Exploring the bright side: Effects of sunlight on mental health
From time immemorial, the health benefits of exposure to sunlight have been often spoken about. Here are 5 ways in which it affects your mental health.
Who doesn’t like it when the first rays of sunlight, make its way through the maze of trees and clouds and gently lands on their face, bringing with it warmth, comfort and joy? One of the easiest ways to lighten up and brighten up your day and not just quite literally, is by spending some time outside.
According to research by the National Institute of Health, there is indeed a positive association between exposure to sunlight and mental health.
Here are five ways in which sunlight affects your mental health:
Increased serotonin levels
Serotonin is a neurotransmitter which is often associated with feelings of happiness, satisfaction, and well-being. It also helps in reducing stress and anxiety and enhances your mood. You might wonder, how does sunlight come into play here? Well, sunlight plays a vital role in the stimulation of serotonin. Exposure to sunlight triggers your brain to produce this feel-good neurotransmitter.
This is also one of the reasons why taking a walk outdoors during the day time is often recommended; especially to people dealing with anxiety and depression.
Production of vitamin D
If you have had a Vitamin D deficiency at any point, one of the first things your doctor would have advised you to do is get some sunlight! Well, Vitamin D is essential for your physical health and in keeping your bones strong, but did you know that it is also linked to your happiness? Yes, it helps improve your mood and it is also beneficial for people who struggle with depression. Vitamin D also helps in the production of Serotonin which adds to this as well.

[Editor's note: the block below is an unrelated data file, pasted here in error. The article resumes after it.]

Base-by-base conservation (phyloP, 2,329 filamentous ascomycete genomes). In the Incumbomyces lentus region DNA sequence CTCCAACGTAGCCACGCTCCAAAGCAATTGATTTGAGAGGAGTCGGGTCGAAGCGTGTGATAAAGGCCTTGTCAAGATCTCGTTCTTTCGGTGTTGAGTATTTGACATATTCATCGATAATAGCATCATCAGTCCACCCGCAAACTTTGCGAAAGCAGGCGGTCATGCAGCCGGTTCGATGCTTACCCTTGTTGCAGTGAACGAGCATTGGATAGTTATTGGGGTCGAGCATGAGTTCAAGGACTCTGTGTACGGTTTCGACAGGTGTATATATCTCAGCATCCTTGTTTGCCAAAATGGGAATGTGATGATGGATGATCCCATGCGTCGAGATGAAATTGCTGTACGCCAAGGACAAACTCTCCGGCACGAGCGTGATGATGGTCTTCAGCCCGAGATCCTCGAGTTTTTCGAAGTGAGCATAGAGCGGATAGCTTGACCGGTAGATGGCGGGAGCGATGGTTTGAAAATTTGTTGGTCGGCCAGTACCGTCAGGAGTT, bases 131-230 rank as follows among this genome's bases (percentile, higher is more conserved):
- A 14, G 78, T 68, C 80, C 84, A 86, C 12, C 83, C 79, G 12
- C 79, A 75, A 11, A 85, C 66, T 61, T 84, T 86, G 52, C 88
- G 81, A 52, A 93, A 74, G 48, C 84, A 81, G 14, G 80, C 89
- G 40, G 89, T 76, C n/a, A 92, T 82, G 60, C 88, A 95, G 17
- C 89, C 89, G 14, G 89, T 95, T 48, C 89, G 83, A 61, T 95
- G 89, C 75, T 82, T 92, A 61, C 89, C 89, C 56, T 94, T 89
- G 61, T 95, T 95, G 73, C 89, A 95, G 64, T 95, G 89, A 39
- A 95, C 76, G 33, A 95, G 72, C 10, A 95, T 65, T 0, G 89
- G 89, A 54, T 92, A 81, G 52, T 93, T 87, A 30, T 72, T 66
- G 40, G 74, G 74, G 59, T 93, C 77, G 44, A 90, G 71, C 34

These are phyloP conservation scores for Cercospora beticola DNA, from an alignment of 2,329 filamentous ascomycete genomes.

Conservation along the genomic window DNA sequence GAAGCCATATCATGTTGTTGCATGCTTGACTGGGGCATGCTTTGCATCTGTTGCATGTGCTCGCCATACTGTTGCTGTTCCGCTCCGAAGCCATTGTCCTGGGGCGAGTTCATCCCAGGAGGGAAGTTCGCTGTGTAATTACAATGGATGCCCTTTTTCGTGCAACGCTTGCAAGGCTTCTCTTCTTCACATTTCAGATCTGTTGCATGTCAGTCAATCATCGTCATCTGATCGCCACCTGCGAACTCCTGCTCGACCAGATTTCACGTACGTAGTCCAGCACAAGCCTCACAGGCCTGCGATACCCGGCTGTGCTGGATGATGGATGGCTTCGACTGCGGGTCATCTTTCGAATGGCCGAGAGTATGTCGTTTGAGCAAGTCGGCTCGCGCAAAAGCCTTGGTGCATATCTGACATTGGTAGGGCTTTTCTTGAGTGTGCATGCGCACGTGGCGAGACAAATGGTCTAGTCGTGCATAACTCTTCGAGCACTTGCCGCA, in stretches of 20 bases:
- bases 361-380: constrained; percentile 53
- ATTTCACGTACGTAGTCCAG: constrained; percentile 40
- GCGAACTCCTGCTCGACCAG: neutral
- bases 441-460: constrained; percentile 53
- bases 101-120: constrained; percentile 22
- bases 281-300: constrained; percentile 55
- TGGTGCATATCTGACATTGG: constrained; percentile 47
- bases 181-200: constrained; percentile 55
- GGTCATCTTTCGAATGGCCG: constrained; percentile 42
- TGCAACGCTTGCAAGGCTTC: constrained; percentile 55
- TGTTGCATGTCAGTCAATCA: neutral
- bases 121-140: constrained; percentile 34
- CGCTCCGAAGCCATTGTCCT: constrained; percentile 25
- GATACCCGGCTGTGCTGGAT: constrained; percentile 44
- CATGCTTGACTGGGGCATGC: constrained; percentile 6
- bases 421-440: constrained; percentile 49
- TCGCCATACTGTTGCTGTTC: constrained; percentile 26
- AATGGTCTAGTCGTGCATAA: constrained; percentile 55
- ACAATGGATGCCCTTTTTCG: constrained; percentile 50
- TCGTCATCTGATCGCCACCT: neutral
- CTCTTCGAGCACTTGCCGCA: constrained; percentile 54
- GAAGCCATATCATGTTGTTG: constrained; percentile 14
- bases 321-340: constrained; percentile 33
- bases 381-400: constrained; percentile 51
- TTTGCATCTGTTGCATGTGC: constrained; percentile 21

Regulation of the body’s internal clock
We are more often than not surrounded by artificial light which interferes with the body’s internal clock. It delays the circadian clock and thereby disrupts your sleep cycle as well. This internal clock is responsible for your sleep patterns, mood and well-being. Exposure to light is a signal to stay awake and darkness is for sleep. Getting exposure to natural light during the daytime helps balance your internal clock and improves your sleep cycle. Simultaneously, reduced late-night exposure to gadgets and devices also contributes to this. This will definitely boost your physical and mental state of being.
Seasonal affective disorder
Do you feel gloomy and tired during winters? This is probably due to SAD or Seasonal Affective Disorder which is seen during autumn and winter when you receive reduced exposure to sunlight. There have also been links found between one’s Vitamin D levels and SAD. So don’t forget to get enough sunlight whenever possible!
A quick walk in the park can do wonders. Spending quality time outdoors, surrounded by nature, fresh air and sunlight has proven to be a stress buster. Just 20 minutes of this can reduce your cortisol levels which directly contribute to stress.